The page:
To begin with, the latter kind of evolutionary explanation assumes an unproven correlation between form and function that, while fundamental to Darwin and then the synthesis' and post–synthesis' versions of Darwinism, was rejected by Darwin's contemporaries, the pre–Morgan Mendelians, and other evolutionists of the 20th century. For these non– and, in some cases, anti–Darwinians, evolution was not adaptation writ large. Rather, the mechanism/s that lead to morphological novelty (and thus potentially new species) is distinct from that underlying the persistence of the novelty (and thus the survival of the species) (Schwartz, 1999, 2001). Features do not emerge because they confer an advantage, but once in existence certain variants or expressions of a feature may confer to their bearers greater advantage (or reproductive success) than other variants or expressions of it (Schwartz, 1999, 2001).

To illustrate, is it relevant to ask, "Are antlers more selectively advantageous than feathers?" or even "Is tining of white–tailed deer antlers more advantageous than span of moose antlers?" Yet it might be reasonable to ask, "Do different patterns or expressions of white–tailed deer or of moose antlers confer different selective advantages to their bearers?" This kind of speculation aside we are still, however, at square one in terms of addressing the questions, "How did antlers, how did major configurations of antlers, and how did different within–species antler configurations come to be?" The observation that some artiodactyls have antlers, that groups of antlered artiodactyls have different antler configurations, and that individuals within any particular group of antlered artiodactyls express variations of their species' antler configuration does not inform about the developmental processes or evolutionary mechanisms that underlie this hierarchy of difference.

The contrarian, however, would probably respond that fruit–fly experiments, beginning with Morgan's (Morgan, 1916, 1922; Morgan et al., 1926), have consistently demonstrated that novel features must arise through the ploddingly slow accumulation of minuscule changes. For after all, was there not general acceptance decades ago of Morgan's (Morgan, 1916, 1922; Morgan et al., 1926) argument that it would be too disruptive to the biological integrity of organisms if the genetic changes underlying morphological change were large and abrupt? Nevertheless, that rebuttal is at best tautological and in reality false.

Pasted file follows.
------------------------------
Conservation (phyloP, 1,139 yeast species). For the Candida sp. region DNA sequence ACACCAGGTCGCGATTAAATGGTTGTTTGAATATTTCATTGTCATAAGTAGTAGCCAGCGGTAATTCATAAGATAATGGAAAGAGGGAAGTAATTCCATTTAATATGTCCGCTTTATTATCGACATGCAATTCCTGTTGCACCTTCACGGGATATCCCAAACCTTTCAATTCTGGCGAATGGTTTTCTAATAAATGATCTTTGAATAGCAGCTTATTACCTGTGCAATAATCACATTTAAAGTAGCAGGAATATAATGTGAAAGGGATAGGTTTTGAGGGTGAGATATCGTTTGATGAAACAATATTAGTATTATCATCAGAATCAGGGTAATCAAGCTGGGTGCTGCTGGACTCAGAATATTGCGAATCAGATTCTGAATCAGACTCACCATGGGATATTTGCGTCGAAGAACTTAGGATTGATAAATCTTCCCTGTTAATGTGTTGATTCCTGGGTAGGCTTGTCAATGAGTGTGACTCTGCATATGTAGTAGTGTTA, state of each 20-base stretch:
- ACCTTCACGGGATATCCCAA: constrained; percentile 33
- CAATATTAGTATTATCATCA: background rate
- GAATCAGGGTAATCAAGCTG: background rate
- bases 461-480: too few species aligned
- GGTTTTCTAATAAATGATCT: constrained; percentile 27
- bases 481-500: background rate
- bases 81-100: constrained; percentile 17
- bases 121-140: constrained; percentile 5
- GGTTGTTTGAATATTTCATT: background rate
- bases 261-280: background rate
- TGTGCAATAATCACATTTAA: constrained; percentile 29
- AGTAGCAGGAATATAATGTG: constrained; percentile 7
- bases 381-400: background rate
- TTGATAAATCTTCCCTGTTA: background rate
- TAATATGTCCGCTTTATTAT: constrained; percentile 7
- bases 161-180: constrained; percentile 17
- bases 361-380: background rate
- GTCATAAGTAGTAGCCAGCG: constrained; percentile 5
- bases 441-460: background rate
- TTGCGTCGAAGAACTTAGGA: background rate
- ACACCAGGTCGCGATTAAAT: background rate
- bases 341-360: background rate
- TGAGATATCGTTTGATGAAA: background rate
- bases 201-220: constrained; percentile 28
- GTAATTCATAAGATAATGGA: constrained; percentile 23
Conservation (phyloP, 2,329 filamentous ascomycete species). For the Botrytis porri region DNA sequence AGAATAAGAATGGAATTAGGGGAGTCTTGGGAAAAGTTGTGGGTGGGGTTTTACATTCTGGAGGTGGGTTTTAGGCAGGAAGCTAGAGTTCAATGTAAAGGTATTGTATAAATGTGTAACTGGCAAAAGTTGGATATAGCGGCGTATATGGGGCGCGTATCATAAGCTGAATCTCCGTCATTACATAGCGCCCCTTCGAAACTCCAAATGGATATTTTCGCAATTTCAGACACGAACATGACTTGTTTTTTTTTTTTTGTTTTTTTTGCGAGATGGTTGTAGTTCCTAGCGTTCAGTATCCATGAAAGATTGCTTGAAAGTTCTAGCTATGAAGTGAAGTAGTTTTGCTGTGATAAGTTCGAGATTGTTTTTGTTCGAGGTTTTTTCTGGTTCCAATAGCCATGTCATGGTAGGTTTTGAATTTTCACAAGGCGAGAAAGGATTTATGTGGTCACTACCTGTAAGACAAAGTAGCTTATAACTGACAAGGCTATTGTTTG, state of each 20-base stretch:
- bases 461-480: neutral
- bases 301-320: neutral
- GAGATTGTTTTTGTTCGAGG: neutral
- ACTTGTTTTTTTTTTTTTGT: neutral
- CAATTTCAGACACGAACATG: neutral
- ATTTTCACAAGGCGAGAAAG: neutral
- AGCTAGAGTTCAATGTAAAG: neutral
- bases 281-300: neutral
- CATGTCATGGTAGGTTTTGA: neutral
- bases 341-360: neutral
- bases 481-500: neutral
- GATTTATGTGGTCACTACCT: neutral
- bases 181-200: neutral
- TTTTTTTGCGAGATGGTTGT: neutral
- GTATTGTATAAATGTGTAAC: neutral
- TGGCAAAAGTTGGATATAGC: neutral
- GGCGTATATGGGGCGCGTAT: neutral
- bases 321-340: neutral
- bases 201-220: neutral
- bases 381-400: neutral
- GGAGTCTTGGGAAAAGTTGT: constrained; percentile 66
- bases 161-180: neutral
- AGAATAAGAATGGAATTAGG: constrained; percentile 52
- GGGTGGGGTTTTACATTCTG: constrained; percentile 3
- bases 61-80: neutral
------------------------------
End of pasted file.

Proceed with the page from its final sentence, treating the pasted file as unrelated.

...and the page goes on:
I do not mean to suggest that Morgan and colleagues (Morgan et al., 1926) did not document myriad instances of the abrupt loss of major structures (e.g. eye, wing, thoracic segment) or the occasional abrupt appearance of novel forms (in particular, bithorax). But it was only by injecting into the equation his "feeling" about what would and would not work evolutionarily that Morgan denied any reality in nature to the abrupt, large–scale change he observed in the laboratory between parent and offspring. And this assumption is in direct contradiction of his earlier argument that experiments and observations in laboratory colonies of fruit flies do serve as examples of what actually occurs in nature (Schwartz, 2006b). In addition, even the observed small–scale changes (e.g. eye color, thoracic bristle number) came and went from one generation to the next as discrete entities. Nevertheless, having come to the unjustified conclusion that large–scale changes would interfere with the viability of their bearers – in spite of the fact that in his laboratory such creatures were perfectly viable and bred successfully among themselves and with individuals of the parental type – Morgan could then claim that the only mode of change that would "work" in nature would come from minute genetic changes that produce minuscule morphological differences between parents and offspring (Schwartz, 2006b).

The "proof" that this could and would happen was seen by Morgan as having been demonstrated by an experiment in which one of his collaborators, Sturtevant, selectively bred from each generation of fruit flies individuals with wing lengths that were increasingly shorter. Eventually, this skewed the modal distribution of wing length from the typical condition of wings being slightly longer than body length to wings that were shorter than body length (Morgan et al., 1926; Morgan, 1935). There still were, of course, individuals with relatively long as well as relatively short wings. Nevertheless, the extrapolation from this experiment was that if selective breeding were to continue long enough, a population of wingless fruit flies would be established. But it never happened. Similarly, no population genetics experiment has ever produced a full–blown novel trait from structure that in hindsight one might assert was "incipient." The only experiments that produce full–blown "novelty" are those that create phenocopies but, when these individuals interbreed, the original and not the novel form is produced (Waddington, 1957).